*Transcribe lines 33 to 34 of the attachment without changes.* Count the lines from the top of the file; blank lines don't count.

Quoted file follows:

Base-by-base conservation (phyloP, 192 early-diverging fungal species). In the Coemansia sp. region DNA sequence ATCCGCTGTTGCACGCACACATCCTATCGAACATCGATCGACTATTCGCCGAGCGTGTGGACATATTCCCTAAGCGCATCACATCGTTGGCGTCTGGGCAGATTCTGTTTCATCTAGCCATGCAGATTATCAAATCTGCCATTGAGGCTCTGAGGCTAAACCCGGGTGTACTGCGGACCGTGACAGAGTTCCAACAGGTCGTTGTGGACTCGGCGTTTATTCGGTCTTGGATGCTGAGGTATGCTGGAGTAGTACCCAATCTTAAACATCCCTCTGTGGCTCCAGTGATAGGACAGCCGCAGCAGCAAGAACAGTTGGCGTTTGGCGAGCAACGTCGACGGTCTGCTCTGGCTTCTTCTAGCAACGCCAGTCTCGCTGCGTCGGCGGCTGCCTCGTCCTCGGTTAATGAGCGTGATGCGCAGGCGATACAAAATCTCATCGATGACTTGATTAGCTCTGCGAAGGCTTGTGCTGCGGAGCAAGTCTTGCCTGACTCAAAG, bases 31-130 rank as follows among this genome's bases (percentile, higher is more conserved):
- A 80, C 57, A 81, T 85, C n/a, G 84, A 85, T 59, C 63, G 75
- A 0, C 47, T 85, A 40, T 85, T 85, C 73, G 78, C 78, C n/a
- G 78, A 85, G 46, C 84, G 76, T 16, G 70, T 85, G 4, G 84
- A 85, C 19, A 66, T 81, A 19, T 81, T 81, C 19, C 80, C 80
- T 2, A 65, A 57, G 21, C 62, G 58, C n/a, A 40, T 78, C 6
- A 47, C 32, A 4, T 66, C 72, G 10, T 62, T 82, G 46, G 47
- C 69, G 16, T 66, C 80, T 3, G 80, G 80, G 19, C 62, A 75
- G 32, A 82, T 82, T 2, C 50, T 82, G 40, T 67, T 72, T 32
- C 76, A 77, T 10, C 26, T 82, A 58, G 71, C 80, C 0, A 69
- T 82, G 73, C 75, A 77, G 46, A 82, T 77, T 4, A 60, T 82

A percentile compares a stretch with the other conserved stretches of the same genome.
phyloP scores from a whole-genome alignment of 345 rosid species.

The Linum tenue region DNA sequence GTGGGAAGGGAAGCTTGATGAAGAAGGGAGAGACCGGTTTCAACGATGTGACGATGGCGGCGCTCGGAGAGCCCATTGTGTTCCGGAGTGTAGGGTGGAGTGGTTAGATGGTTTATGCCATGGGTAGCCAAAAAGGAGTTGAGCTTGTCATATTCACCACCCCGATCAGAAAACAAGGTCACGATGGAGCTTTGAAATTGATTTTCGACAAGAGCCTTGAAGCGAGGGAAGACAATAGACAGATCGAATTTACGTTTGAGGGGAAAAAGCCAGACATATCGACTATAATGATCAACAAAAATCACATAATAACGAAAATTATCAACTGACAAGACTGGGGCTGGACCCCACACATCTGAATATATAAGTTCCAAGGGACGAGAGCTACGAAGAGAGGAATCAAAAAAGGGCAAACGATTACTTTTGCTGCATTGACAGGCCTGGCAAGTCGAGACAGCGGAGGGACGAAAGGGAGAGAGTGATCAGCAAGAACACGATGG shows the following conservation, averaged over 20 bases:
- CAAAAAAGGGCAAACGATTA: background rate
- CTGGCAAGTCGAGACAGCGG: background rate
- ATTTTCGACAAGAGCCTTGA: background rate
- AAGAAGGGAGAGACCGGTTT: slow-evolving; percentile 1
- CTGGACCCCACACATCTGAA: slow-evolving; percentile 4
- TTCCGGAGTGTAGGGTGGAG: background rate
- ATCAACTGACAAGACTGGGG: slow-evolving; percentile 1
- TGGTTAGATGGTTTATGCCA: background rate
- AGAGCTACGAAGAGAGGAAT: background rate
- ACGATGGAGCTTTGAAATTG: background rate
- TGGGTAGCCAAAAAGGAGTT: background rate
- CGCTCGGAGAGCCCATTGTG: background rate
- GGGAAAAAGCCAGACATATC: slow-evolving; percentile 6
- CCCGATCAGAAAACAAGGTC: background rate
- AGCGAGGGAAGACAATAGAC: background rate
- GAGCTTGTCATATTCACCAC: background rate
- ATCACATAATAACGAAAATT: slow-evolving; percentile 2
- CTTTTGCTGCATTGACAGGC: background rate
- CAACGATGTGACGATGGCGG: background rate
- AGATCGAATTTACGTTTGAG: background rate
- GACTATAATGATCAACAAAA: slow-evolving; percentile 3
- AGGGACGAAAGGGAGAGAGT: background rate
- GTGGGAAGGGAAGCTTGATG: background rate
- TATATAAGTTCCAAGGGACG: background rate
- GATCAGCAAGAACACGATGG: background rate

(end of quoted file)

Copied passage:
- CAACGATGTGACGATGGCGG: background rate
- AGATCGAATTTACGTTTGAG: background rate